Serve Static Files

Static files are served directly.

For example, you can drop a photo into your content directory and it'll be accessible:

The photo.

Render Handlebars Templates

Handlebars templates are rendered at request time.

Templates can embed content from other files—even static files and executables—via {{get "/file"}}. For example, this content comes from a template, and here's a random number generated by an executable: 38

Templates are provided render data with information about the request, the server, etc.

Run Executables

Executables in the content directory are run at request time, with standard output piped out as the response body.

Any program that you can run from the command line will work (scripts, compiled binaries, etc). For example, this timestamp is the output of a shell script:

now.html.sh: 2024-06-25T18:27:23Z

Since executables are run as normal programs by your operating system, you can freely mix and match whatever languages you like:

foo.html.js: hello from node, my pid is 137769
bar.html.py: hi from python 3.9.2 running on linux
baz.html.awk: happy Tuesday the 25th from awk (in UTC)

Executables are provided render data encoded as JSON in an environment variable named OPERATOR_RENDER_DATA.

Content Negotiation

Content negotiation is performed based on the Accept header.

Multiple representations of the same content can be provided by creating files whose names differ only by extension. For example, if you have image.png and image.webp, the server will be able to satisfy GET /image as either image/png or image/webp. "Negotiation" means that Operator uses the representation which best fits the client's preferences. For example, your browser prefers Image in PNG or WebP format, depending on your browser..

Request URLs with file extensions override the Accept header. For example, you can GET /image.png or GET /image.webp to retrieve a specific type no matter which your browser prefers.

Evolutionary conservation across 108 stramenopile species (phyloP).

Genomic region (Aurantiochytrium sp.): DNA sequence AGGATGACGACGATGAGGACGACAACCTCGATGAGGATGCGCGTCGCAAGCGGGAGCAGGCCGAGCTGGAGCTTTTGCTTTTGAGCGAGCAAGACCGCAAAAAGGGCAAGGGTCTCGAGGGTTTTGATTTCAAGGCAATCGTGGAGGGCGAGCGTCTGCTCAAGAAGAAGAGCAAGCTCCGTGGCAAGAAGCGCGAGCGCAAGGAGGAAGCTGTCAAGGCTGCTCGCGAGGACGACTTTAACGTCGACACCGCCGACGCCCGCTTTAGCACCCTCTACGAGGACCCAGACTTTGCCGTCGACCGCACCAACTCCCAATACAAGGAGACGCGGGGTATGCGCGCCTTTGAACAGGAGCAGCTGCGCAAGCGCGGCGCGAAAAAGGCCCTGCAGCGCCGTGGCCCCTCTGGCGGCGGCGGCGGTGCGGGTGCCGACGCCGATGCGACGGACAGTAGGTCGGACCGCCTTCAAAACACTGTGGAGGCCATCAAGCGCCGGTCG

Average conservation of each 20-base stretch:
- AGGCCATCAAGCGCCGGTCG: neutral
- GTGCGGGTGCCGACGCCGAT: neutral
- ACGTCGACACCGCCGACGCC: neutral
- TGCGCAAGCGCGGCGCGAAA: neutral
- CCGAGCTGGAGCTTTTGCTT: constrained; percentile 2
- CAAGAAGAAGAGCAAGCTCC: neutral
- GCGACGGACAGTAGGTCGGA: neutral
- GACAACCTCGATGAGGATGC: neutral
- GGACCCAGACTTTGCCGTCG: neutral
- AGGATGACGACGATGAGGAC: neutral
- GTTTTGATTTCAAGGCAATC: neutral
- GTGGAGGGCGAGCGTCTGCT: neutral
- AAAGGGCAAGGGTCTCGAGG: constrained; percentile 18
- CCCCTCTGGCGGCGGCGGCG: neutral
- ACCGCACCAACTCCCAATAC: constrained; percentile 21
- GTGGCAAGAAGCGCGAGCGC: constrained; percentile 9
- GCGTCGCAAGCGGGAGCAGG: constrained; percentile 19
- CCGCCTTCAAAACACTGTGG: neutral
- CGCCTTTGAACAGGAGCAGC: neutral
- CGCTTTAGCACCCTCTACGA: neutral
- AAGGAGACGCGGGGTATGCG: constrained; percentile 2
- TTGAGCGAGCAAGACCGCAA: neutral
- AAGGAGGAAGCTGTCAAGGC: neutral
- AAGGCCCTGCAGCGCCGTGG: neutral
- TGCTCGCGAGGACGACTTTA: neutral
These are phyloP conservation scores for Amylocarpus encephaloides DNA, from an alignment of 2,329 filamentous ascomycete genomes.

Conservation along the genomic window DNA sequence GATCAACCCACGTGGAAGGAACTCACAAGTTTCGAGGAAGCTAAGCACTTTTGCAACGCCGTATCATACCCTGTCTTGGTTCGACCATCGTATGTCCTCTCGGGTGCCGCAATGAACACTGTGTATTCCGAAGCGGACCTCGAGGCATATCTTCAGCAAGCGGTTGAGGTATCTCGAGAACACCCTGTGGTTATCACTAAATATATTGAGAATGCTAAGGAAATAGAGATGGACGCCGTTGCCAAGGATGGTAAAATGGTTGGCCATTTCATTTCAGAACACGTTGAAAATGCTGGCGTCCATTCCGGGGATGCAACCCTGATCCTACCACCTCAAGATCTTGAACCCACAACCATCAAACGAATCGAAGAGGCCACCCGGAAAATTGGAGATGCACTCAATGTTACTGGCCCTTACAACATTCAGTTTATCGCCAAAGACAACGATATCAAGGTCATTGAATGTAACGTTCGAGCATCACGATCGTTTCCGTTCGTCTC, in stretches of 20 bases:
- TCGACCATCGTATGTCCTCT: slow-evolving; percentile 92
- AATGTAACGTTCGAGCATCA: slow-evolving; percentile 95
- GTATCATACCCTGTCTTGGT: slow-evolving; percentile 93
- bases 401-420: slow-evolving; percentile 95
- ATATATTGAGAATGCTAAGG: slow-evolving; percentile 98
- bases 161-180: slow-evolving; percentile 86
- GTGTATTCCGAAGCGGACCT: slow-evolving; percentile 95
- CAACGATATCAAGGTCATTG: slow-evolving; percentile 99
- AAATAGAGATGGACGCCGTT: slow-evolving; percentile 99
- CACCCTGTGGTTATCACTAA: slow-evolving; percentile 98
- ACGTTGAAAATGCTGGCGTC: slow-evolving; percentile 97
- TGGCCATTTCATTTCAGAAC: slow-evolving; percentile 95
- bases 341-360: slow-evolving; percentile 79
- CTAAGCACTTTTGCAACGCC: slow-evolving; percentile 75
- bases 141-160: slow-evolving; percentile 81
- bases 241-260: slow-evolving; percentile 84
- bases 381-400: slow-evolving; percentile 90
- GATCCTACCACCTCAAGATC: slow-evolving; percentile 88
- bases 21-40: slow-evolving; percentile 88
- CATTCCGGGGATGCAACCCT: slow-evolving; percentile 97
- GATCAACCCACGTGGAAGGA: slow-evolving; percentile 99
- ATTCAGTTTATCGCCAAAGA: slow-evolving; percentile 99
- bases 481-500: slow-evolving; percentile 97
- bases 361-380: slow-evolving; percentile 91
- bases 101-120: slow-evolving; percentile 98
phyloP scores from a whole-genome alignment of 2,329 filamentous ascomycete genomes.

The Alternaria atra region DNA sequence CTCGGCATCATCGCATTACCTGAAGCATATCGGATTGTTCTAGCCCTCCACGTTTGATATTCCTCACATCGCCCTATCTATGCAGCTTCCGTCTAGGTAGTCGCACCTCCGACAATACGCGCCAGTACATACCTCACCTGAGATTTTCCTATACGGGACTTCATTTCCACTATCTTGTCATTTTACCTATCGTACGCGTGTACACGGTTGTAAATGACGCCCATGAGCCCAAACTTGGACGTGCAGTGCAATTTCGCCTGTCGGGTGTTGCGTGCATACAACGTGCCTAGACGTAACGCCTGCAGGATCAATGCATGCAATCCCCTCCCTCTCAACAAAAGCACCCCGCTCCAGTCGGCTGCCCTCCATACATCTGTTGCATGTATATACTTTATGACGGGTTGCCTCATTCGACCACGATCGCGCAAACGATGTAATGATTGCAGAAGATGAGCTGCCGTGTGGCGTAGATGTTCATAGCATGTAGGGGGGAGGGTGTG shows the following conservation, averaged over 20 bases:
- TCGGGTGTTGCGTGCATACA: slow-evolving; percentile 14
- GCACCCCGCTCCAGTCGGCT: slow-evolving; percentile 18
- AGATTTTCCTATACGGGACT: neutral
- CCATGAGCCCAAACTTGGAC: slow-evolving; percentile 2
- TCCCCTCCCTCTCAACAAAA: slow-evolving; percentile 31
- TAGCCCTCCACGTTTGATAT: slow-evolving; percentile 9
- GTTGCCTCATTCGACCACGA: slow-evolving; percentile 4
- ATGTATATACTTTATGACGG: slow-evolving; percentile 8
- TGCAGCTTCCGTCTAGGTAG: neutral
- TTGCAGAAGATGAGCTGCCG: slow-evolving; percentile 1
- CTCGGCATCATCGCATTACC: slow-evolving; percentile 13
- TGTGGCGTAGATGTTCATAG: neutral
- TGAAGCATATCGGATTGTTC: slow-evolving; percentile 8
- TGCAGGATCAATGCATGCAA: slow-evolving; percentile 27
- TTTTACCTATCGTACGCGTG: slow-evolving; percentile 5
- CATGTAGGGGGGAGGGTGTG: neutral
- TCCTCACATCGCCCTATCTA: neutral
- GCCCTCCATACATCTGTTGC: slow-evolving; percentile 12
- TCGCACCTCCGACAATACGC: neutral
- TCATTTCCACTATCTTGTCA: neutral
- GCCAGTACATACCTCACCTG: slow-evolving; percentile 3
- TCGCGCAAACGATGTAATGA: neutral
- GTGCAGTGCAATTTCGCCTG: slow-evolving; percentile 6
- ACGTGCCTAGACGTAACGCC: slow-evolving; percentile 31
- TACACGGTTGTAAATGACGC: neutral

Operator sends chunks of the response body as soon as possible. It doesn't wait for the entire response to be generated.

For example, with a script that gradually emits its response body the client can begin processing the response while the script is still running. In this case the <style> elements are applied one at a time, creating a colorful effect.

Hidden Files

File/directory names which start with _ are hidden from routing, but are still accessible by other files in the content directory. This can be useful for partials, scripts, or other things which don't make sense out of context.

For example, this site has a file named _header.html.hbs in the root of its content directory, but requests for GET /_header will receive 404 responses instead of the HTML for the page header.

Additionally, file/directory names which start with . are always completely ignored by Operator. You can safely use them for whatever you want.

Error Handlers

You can specify a custom error handler for Operator.

For example, this site uses a custom error handler which presents a friendly message. You can see it in action by visiting a bogus URL.

Error handlers are configured via the --error-handler-route command-line argument. They receive an error-code variable in their input.